Self-Compassion and Kindness

Huge snowflakes are falling peacefully outside my sixth floor window, as an east coast storm begins. Hi, I’m Jeanni, and I’m a writer/educator on how to bring out the best in people. My home and heart are in beautiful Quebec City, near to my children and friends – but I’m temporarily in NB, helping my frail, 90 year old mom manage in the pandemic. It’s surreal to be back in my quiet childhood neighbourhood – after an adventurous life “away” to other provinces. I’m thankful for my precious time with mom – as I offer her the care and compassion, she once gave to me, in my vulnerability. Has our care been perfect? No. Love is always learning and growing.

It’s February – the “love month” – and lovers are sharing flowers and chocolate and kids are exchanging cute Valentine cards (in their bubble). Everyone understand that love is bigger, stronger, and more complex than Valentine poems express. We’re slowly learning about loving ourselves as a key to happiness and healthy relationships. Like speaking as kindly to ourselves as we do to others. Or wisely seeing self-care as concern for our long-term good – such as going for a walk instead of eating a tub of ice cream, when we’re stressed (I’m a Haagen Daz fan, so no judgment here. The tubs are small!). These are big steps forward for anyone used to being hard on themselves.

But how do we love ourselves – and each other – when things go wrong? When we mess up, as everyone does? When we’re suffering from emotional or physical pain? How do we stay calm and helpful, as the effects of a long pandemic and global uncertainty impact literally everyone?

As an experienced therapist and fellow human being, I’d like to suggest ways we can offer compassion to ourselves and others – without being overwhelmed by needs.

  1. We can begin by identifying feelings and concerns. Naming helps us respond more objectively to problem situations. “Stressed” or “anxious” isn’t our identity. We are “centered us”, presently experiencing anxiety. From “centered us”, we can see the problem more objectively and find creative solutions. And we can accept realistic limitations. “I can do this – but not that”.
  2. Calm our minds and bodies. Anxiety and fear automatically trigger the fight/flight/freeze/fawn reaction. Our ability to creatively analyze and problem solve gets shut down. Controlled breathing is the quickest way to calm our nervous system. Breathe air to the bottom of the lungs, more slowly out than in. Meditate. Pray. Affirm – such as “you’ve got this” or “we can do hard things” (Glennon Doyle)
  3. Find perspective. Most suffering is from past regret or fear of the future. In the moment, we’re often ok. Life is moments, well-lived. If we are presently in a storm, remember it will pass.
  4. Take even a small action. Action mobilizes us away from feeling overwhelmed. Offer food, kind words, prayer, a small amount of money, clean, organize, listen. When we’re suffering, we often feel alone – acts of kindness reconnect us. In difficult times in my life, people helped in small and big ways. It all added up – and I felt surrounded by care.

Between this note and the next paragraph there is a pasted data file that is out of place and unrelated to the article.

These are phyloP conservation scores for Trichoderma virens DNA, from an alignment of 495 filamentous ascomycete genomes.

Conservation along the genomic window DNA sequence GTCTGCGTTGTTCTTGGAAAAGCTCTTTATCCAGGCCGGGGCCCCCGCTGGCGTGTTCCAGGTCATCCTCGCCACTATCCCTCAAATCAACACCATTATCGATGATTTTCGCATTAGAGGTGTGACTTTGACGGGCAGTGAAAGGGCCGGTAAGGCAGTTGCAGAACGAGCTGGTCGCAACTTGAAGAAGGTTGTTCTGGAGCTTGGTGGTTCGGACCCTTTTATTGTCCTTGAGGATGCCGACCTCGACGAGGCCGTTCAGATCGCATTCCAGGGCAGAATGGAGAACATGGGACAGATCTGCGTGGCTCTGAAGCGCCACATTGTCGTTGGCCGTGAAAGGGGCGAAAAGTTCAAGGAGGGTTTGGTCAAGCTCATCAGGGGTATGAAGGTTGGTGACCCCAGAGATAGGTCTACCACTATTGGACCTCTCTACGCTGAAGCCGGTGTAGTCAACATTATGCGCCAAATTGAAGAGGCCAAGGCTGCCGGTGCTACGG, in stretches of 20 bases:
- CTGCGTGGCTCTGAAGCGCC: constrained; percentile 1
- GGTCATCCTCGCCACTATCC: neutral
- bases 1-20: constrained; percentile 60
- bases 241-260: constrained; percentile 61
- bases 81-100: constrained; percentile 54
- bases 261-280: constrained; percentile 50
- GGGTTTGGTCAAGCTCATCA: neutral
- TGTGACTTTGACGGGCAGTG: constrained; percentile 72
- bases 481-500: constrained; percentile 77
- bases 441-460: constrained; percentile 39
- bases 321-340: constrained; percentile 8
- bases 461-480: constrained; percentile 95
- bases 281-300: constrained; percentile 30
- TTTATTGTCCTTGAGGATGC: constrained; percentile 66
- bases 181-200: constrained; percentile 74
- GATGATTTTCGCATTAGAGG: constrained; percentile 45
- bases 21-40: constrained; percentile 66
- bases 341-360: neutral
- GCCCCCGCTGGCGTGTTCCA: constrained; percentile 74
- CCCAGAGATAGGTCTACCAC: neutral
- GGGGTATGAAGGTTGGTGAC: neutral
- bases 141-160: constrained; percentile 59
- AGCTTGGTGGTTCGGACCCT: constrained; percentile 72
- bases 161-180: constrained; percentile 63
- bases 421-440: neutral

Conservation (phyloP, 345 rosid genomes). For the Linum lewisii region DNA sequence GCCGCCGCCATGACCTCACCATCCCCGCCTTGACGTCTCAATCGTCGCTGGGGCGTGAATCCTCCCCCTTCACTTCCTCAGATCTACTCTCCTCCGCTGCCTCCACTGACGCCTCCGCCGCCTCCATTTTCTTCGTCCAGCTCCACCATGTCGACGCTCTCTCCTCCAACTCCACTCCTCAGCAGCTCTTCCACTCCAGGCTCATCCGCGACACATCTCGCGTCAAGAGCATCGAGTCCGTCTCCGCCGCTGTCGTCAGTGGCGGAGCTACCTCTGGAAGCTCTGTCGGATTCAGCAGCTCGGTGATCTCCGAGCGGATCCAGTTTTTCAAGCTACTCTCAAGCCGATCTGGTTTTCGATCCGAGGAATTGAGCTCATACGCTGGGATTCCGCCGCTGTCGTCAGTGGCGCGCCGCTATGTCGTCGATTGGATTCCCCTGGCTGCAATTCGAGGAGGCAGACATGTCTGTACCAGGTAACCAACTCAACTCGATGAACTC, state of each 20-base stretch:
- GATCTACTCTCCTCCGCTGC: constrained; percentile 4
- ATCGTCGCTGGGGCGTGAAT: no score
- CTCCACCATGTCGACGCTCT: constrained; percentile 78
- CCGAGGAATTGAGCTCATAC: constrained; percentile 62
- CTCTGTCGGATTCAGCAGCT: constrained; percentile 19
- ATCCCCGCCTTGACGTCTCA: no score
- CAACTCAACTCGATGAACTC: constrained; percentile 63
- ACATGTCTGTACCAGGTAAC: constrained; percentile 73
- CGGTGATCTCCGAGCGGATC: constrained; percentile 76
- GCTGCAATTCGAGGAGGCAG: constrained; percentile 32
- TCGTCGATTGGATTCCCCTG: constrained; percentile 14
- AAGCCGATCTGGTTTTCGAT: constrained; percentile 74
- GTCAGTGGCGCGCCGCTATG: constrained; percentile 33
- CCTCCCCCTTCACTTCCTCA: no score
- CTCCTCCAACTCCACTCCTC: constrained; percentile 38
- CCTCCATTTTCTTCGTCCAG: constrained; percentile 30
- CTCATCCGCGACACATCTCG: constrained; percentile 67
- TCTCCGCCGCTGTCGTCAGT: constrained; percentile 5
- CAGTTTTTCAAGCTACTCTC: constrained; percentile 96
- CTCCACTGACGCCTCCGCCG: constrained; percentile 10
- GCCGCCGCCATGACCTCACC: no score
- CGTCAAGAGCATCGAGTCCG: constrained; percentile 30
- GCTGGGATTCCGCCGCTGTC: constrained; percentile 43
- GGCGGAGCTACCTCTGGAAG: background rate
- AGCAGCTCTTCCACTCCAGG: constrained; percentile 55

5. It may be difficult, but we can try to hear and care about the perspectives of others. Caring doesn’t mean we agree with others’ perspectives. It means we acknowledge the suffering that their perspective is giving to them. Caring releases the love hormone oxytocin – in both ourselves and others – and calms everyone to be their best self. Our brain mirrors the emotions of others, so caring ripples to others in the same way other emotions do. If people feel heard and cared for, they’re calmer and often more willing to hear our perspective. Remember a perspective is just that – one view on a bigger picture. Perspectives are easily skewed by many things, like past pain. Be open to fresh views.
  6. Offer compassion to those nearest to us – including ourself – but be open to helping people outside of our immediate circle, widening the community of care. We likely can’t help everyone. It’s often surprising how other people will step up when they see a need. And our example.
  7. If we run dry, we can’t help others (or ourselves) effectively. Nature, laughter, loved ones, hugs, spiritual practices, sleep – whatever replenishes us and refreshes our perspective. Allow others the privilege (and the flood of oxytocin) of helping us.

Virtual hugs! Jeanni

About Jeanni Potter

A guest contributor to our Wellness website, Jeanni loves empowering people with the skills and mindset to bring out the best in themselves and others. She has a Master’s degree in Counselling, a B.Sc in Rehabilitation Therapy and worked as a psychosocial therapist in public and private practice. As an educator, Jeanni offers online workshops on Bold Kindness – a compassion-based systems approach to motivating personal and interpersonal change. You can learn more by visiting her website at 

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